20. 20. Tools for making an animal Molecular shape fitting Soft cell membranes Fed by other life forms Mid-blastula transition Pluripotent stem cells Homeobox genes Structural plan integrity Motile at least sometime Sessile or spatially aware Neural feedback Reward mechanisms Learned behaviour Digestive tract et al
  21. 21. Reid sees • Basic animal grounded very deep • Structural integrity • Phenotype plasticity • Behavioural change preceding • Historicity of saltations • Selection acting against innovation
  22. 22. Porifera
  23. 23. Cnidaria
  24. 24. Life ➔ Eukaryota ➔ Animalia Ctenophora (comb jellies) Poriphera (sponges) Cnidaria (jelly fish, corals, anemones) Deuterostomia Originally defined by anus-first development but membership increasingly determined by DNA Echinodermata (starfish, sea urchins, bilateral larvae) Chordata (fish, birds, mammals) Bilateria Mouth-first development Lophotrochozoa Bryozoa (Adeona cellulosa) Mollusca (snails, cephalopods: squid, octopus) Ecdysozoa Includes all that shed chitinous exoskeleton Arthropoda (crustaceans, spiders, insects) Protosomia
  25. 25. That was a gross oversimplification of the last 600 million years of evolutionary history Adeona cellulosa and unknown sea spider species on View Point reef face, Wye River
  26. 26. Echinodermata
  27. 27. Chordata
  28. 28. Curiosity
  29. 29. Network of neurons World changes Sensory change Muscle acts on world Basic Animal Mind Common heritage of at least Bilateria clade, lost by many in transition from larval to sessile.
  30. 30. Network of neurons World changes Sensory change Muscle acts on world Reflective curiosity Builds associations Basic Animal Mind Common heritage of at least Bilateria clade, lost by many in transition from larval to sessile.
  31. 31. • Life awakens with curiosity • curiosity that often means quick death • Sense of place, movement, territory • Identification of own kind, others • reproduction, nurture, fledging, grooming • Active feeding involves learned skills • Nest building, environmental manipulation • Selective attention & learning • sleep, dreams, (un)consciousness
  32. 32. Us and Them
  33. 33. Bulk Emergence
  34. 34. Basic Form & Function Highly Conserved
  35. 35. Adaptability
  36. 36. East Gondwana
  37. 37. Territorial
  38. 38. Safina demolishes anthropocentric framing of interspecies studies, the Mirror Test and Theory of Mind. Safina and Kaplan, like Reid before them, observe academic restraint. Kaplan justifies preferential interest in Australian birds on recent origins analysis, allowing local confirmation.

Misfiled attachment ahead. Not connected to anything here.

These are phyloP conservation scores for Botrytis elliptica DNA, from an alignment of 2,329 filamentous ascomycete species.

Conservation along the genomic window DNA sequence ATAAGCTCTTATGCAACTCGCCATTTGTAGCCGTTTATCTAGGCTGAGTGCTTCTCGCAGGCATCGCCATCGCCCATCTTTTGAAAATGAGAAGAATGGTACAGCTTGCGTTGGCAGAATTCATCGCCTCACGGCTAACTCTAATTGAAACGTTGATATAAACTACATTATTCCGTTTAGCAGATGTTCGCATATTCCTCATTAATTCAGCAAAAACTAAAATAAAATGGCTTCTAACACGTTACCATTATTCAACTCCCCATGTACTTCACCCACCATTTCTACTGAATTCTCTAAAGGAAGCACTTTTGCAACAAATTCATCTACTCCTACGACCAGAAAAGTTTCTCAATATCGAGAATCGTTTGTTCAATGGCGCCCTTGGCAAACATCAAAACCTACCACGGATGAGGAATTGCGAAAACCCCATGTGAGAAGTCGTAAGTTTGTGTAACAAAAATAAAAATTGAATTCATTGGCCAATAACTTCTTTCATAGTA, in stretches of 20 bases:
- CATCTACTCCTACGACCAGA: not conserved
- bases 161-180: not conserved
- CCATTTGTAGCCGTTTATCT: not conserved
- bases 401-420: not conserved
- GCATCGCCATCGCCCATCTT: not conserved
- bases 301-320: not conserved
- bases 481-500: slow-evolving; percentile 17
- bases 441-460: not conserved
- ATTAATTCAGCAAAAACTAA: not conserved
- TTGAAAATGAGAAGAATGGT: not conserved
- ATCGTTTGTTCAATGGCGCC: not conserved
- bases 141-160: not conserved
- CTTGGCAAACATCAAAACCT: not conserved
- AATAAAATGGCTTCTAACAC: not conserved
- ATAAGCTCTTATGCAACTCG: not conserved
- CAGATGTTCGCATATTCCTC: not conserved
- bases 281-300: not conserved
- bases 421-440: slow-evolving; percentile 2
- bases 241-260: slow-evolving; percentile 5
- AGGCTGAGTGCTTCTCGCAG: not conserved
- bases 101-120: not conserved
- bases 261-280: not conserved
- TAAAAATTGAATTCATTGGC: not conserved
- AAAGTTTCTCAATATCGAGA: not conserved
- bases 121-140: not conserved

39. 39. Fast Lane
  40. 40. Water Birds
  41. 41. Gisela Kaplan wrote an article that appeared in The Conversation on March 1 exploring the same subject. The comments section quickly filled with readers’ anecdotal observations. While my camera and a technique it elicited provide a rich window, often it is better put aside to just observe.
  42. 42. Parenting
  43. 43. Life ➔ Eukaryota ➔ Animalia Ctenophora (comb jellies) Poriphera (sponges) Cnidaria (jelly fish, corals, anemones) Deuterostomia Originally defined by anus-first development but membership increasingly determined by DNA Echinodermata (starfish, sea urchins, bilateral larvae) Chordata (fish, birds, mammals) Bilateria Mouth-first development Lophotrochozoa Bryozoa (Adeona cellulosa) Mollusca (snails, cephalopods: squid, octopus) Ecdysozoa Includes all that shed chitinous exoskeleton Arthropoda (crustaceans, spiders, insects) Protosomia
  44. 44. Mollusca
  45. 45. Snail Art
  46. 46. Fossilisation
  47. 47. Arthropoda
  48. 48. Insects provoke misassumptions that behavioural possibility must be fully specified in the DNA, with little room for adaptability, nor clear parental influence beyond eusocial chemistry. “Random” mutation of DNA producing viable behaviour change is absurd, more so seeing web-weaving spiders’ spatial competence. Reid’s view of selection as narrowing escapes this.
  49. 49. What to conclude & do about Ethology’s foundational error? Prioritise commonality not difference!
  50. 50. Alien Minds • Song & ritual performance c.f. conversation • Magpie song record six hours straight • Construction for living and for show • Infrasound reveals earthquakes & elephants • Dolphin sonar sees right through you • Verbal blindness makes humans the aliens
  51. 51. We worry about the distant prospect of Artificial General Intelligence and its embodied form: Autonomous Robots, as prospective aliens in our midst. Yet we sanctify a more alien kind of equally artificial creation: Business, granting it privileges of personhood without corresponding responsibility.
  52. 52. Where from here? • Biomimicry inspires architecture, materials • Time in bush & ocean with eyes wide open • Educate in nature & systems, less confined • 50%+ productive capacity to natural systems • Pay The Rent (2) for ecosystem services • Experimental animal interfaces to cyberspace
  53. 53. Questions?

×